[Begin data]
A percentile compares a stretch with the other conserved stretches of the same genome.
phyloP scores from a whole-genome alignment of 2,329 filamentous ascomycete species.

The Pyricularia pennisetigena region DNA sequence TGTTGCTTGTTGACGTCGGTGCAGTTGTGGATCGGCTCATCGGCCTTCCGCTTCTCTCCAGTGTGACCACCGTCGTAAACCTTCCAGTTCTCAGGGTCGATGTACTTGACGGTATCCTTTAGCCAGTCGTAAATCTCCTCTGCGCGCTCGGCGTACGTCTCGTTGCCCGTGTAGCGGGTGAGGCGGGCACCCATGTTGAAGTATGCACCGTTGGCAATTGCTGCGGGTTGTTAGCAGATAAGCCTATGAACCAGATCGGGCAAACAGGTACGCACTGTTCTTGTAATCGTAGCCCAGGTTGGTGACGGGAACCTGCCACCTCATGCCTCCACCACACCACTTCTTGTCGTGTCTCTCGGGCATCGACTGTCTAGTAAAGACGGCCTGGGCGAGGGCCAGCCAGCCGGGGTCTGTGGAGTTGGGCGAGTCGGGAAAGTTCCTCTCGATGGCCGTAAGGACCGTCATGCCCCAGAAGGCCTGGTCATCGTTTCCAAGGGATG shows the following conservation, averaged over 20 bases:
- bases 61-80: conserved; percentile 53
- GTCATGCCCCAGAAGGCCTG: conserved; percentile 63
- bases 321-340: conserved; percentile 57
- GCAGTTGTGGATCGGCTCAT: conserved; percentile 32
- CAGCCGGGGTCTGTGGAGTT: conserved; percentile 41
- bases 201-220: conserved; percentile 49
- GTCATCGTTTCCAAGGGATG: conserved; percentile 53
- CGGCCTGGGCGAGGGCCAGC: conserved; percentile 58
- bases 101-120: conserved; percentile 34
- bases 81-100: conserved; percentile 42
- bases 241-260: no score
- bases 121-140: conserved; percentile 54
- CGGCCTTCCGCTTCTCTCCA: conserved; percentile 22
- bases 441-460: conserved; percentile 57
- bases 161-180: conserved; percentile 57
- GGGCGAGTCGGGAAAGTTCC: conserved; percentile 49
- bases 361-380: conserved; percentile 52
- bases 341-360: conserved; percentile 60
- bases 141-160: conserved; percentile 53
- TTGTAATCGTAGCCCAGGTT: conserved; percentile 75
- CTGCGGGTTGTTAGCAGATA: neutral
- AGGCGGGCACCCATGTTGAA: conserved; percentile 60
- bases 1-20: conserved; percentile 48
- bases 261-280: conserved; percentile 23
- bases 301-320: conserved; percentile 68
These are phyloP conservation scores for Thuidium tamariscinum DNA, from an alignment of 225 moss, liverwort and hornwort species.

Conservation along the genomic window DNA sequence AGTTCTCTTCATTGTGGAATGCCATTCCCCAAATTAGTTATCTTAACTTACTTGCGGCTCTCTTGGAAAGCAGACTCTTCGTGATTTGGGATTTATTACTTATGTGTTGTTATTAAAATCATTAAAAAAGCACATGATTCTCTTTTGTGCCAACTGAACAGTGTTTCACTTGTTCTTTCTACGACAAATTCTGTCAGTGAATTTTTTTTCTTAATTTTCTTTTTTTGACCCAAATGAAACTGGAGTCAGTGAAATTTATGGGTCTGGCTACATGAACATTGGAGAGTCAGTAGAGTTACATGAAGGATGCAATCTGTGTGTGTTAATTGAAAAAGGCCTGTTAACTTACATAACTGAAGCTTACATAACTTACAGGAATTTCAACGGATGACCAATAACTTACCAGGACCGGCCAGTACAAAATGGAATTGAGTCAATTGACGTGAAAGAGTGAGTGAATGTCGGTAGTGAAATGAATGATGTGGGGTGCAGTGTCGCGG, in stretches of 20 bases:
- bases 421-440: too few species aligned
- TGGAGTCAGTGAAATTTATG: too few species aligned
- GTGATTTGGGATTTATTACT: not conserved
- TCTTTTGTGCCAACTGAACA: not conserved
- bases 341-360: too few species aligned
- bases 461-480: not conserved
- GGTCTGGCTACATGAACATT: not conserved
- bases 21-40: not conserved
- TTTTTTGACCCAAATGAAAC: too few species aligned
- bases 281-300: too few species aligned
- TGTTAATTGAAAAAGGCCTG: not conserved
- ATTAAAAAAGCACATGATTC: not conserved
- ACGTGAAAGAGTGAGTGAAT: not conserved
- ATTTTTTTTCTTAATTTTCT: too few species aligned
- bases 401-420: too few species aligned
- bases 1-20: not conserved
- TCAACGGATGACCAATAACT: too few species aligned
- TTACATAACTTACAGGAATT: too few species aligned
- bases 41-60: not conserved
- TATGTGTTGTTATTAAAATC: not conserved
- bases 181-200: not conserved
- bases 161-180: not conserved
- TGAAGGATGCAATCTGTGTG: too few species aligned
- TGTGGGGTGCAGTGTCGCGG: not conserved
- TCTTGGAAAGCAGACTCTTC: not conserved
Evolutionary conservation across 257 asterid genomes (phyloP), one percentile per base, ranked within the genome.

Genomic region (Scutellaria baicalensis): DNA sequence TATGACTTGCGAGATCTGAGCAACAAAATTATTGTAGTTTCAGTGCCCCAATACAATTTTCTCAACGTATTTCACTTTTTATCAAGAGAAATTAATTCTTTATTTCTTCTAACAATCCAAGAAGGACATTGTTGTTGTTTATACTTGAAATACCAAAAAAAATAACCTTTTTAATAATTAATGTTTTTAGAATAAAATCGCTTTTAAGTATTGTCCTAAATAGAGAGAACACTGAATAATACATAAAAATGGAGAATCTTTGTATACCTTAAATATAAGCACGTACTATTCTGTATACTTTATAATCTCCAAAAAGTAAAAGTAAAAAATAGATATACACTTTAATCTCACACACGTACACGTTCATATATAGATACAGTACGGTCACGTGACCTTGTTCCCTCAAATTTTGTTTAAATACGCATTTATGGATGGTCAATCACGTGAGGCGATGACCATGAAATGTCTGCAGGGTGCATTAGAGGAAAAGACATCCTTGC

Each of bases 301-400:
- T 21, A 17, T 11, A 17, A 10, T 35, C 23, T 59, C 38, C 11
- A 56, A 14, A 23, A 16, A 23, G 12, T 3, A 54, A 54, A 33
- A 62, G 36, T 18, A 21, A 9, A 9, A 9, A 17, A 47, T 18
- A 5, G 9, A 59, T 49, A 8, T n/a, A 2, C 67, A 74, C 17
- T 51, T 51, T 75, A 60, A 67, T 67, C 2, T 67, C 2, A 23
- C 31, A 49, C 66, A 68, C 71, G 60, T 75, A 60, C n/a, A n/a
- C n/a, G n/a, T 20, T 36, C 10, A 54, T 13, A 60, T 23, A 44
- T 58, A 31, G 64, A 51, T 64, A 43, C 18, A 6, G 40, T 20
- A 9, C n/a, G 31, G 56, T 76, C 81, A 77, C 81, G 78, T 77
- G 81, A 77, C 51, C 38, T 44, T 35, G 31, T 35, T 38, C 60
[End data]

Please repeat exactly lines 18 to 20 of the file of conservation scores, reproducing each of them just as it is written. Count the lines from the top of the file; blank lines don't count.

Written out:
- bases 161-180: conserved; percentile 57
- GGGCGAGTCGGGAAAGTTCC: conserved; percentile 49
- bases 361-380: conserved; percentile 52